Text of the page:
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ombudsman news

issue 26

March 2003

about this issue

With effect from 1 February 2003, there are three significant changes to the time limits for making a complaint to the ombudsman service. In this edition of ombudsman news we outline the changes. Two of them affect all complaints referred to us; the third relates solely to mortgage endowment complaints.

The Financial Services Authority has issued several warnings to consumers about the risks associated with high-income bonds (sometimes known as "precipice" bonds). We are already dealing with complaints about the mis-selling of these bonds and in this edition we set out our approach to these disputes.

We look, too, at situations where a cheque has been intercepted in the post and paid in by a fraudster, using a false identity. In some circumstances we can deal with such cases, even though the person for whom the cheque was really intended is not a customer of the bank where the cheque was paid in. But the position is not always clear-cut and firms sometimes try to argue legal points why, in their view, we do not have the power to deal with a particular dispute.

Our selection of some of the banking cases we have dealt with recently includes two separate but similar complaints, each from a young man who visited a nightclub while abroad on holiday and then discovered a large number of transactions on his credit card that he could not remember making.

Disputes over customers' instructions to firms feature strongly in our investment-related case studies. Two of the cases involve instructions for a switch of funds (complicated in one of the disputes by the fact that the adviser had, quite improperly, asked the client to pre-sign a batch of blank forms, supposedly so that the firm could carry out any future instructions). In another complaint, a firm that was advising the trustees of a family trust ignored a written request not to take any risk with the trust's capital. And in a complaint involving a newly-separated couple who had a unit trust investment in joint names, the firm overlooked instructions from the wife to obtain two signatures before carrying out any transactions. Acting on the sole instructions of the husband, the firm then sold the entire investment and sent him the proceeds.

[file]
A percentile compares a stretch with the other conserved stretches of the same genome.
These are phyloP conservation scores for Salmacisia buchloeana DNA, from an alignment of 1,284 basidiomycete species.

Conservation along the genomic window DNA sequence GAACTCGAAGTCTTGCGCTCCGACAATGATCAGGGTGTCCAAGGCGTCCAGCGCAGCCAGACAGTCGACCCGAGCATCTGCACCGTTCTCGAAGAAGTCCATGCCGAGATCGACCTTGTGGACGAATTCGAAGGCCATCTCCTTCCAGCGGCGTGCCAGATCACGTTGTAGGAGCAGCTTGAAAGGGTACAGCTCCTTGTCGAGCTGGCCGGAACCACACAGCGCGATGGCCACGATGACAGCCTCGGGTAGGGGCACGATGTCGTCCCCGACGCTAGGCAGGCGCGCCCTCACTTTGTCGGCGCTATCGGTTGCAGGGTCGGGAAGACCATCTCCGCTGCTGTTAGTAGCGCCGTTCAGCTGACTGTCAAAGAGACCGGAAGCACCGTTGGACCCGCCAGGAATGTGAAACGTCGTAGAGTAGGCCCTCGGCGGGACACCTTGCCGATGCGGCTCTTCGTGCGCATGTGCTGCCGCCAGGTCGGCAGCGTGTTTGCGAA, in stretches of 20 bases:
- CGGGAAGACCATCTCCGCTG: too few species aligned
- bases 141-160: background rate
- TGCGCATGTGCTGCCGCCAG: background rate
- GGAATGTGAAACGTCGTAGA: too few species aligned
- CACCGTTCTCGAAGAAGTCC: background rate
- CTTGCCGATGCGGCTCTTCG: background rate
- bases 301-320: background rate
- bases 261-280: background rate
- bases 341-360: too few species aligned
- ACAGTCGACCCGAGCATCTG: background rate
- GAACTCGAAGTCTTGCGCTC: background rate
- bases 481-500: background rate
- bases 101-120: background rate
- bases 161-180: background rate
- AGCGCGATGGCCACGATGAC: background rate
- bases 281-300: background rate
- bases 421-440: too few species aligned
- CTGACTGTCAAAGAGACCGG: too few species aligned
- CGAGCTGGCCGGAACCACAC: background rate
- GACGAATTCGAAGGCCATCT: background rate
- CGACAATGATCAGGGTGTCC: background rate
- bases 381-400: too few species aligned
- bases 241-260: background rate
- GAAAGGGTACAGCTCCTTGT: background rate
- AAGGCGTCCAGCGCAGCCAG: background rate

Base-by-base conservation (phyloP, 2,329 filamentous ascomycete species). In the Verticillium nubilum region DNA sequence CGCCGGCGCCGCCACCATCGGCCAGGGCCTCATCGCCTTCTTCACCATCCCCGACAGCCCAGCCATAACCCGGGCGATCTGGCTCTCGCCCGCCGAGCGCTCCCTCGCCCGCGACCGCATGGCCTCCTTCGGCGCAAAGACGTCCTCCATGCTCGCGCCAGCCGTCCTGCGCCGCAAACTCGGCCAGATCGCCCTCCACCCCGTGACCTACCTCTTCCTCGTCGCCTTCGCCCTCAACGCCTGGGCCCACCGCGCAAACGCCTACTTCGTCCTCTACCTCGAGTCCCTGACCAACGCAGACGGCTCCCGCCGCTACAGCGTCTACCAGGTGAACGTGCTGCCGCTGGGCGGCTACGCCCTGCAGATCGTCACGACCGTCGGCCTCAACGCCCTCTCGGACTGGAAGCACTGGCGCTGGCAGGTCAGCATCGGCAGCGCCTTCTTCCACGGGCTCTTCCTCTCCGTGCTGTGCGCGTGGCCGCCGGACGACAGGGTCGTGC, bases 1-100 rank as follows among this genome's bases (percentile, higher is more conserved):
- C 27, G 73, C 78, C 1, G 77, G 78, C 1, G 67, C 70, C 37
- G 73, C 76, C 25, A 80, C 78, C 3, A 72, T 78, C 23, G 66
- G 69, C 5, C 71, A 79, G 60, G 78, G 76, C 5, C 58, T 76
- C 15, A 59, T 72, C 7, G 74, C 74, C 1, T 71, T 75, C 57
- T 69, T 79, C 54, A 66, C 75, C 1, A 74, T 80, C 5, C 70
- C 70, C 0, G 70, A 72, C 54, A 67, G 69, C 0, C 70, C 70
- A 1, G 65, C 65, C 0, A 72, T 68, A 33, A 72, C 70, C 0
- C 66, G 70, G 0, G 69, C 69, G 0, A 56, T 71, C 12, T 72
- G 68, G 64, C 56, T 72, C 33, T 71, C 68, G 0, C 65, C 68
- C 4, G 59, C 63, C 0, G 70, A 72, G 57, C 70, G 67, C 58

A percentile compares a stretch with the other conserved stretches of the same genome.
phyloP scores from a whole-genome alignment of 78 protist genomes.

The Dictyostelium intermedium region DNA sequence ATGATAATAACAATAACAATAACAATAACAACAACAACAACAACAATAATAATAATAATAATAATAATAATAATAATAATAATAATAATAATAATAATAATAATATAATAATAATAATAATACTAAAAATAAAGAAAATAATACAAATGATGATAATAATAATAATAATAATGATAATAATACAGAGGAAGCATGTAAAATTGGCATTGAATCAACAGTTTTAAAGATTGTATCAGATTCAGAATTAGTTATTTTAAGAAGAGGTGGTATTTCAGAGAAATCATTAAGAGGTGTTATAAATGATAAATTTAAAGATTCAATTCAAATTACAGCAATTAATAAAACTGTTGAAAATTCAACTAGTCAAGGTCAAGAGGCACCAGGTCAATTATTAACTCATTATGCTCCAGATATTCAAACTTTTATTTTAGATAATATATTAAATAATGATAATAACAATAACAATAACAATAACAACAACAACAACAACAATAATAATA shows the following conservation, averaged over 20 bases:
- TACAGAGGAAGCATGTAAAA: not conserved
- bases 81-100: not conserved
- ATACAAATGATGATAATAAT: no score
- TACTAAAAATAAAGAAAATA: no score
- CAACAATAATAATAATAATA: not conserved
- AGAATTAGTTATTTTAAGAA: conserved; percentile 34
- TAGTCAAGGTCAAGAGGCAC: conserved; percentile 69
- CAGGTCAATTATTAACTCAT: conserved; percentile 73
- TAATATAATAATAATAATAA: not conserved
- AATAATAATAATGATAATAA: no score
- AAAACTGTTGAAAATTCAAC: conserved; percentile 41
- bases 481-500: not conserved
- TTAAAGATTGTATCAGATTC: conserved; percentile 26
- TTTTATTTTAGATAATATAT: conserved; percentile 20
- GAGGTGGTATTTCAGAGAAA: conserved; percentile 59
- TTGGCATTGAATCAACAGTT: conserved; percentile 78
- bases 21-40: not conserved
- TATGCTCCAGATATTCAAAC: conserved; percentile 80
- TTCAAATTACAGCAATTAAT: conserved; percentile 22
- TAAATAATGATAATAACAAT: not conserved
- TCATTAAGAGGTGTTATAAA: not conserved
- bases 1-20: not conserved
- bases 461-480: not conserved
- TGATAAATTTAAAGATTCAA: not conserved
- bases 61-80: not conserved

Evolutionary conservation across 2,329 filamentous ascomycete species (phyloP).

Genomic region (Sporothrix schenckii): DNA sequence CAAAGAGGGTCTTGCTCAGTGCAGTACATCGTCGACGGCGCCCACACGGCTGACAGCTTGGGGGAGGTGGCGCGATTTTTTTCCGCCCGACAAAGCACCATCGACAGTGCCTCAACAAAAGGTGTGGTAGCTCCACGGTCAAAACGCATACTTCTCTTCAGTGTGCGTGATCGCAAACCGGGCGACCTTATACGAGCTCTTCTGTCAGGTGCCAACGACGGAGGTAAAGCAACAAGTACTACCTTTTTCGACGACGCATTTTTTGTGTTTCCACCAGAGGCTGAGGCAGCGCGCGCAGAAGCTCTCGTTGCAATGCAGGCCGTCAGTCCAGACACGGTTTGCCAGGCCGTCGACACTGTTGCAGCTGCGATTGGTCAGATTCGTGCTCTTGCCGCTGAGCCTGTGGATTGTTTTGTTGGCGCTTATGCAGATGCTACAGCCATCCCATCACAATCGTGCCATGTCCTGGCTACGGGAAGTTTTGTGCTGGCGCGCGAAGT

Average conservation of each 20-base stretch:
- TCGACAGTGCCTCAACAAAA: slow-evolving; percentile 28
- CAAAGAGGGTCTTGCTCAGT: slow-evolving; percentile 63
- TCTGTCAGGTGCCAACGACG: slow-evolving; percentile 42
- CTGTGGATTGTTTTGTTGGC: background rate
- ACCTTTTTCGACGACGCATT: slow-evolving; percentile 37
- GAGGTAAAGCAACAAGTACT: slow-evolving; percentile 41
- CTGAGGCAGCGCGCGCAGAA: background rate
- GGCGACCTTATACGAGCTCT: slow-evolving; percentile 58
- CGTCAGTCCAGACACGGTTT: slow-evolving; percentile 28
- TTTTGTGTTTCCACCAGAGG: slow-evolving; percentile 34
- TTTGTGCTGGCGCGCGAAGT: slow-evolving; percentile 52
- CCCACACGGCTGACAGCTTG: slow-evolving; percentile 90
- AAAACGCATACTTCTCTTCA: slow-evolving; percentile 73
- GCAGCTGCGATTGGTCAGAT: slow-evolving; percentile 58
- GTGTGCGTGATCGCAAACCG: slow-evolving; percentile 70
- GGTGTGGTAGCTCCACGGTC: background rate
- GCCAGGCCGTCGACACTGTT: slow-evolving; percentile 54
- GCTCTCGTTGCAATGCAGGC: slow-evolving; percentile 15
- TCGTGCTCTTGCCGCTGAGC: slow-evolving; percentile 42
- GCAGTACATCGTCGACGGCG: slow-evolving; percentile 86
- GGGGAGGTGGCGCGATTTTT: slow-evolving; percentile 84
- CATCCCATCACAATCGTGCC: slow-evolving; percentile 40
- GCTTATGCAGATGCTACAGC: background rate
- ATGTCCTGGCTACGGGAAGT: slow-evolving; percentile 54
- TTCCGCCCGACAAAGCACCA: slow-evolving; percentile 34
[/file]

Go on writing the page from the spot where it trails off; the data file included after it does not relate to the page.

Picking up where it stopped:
Finally, in an article about legal expenses insurance, we look at insurers' arrangements for handling claims under legal expenses policies. A recent High Court case highlighted some of the concerns that are sometimes raised about these arrangements. We summarise the factors we considered when reaching a decision on a recent legal expenses case and confirm our current thinking on this matter.

Walter Merricks, chief ombudsman

ombudsman news gives general information on the position at the date of publication. It is not a definitive statement of the law, our approach or our procedure.

The illustrative case studies are based broadly on real-life cases, but are not precedents. Individual cases are decided on their own facts.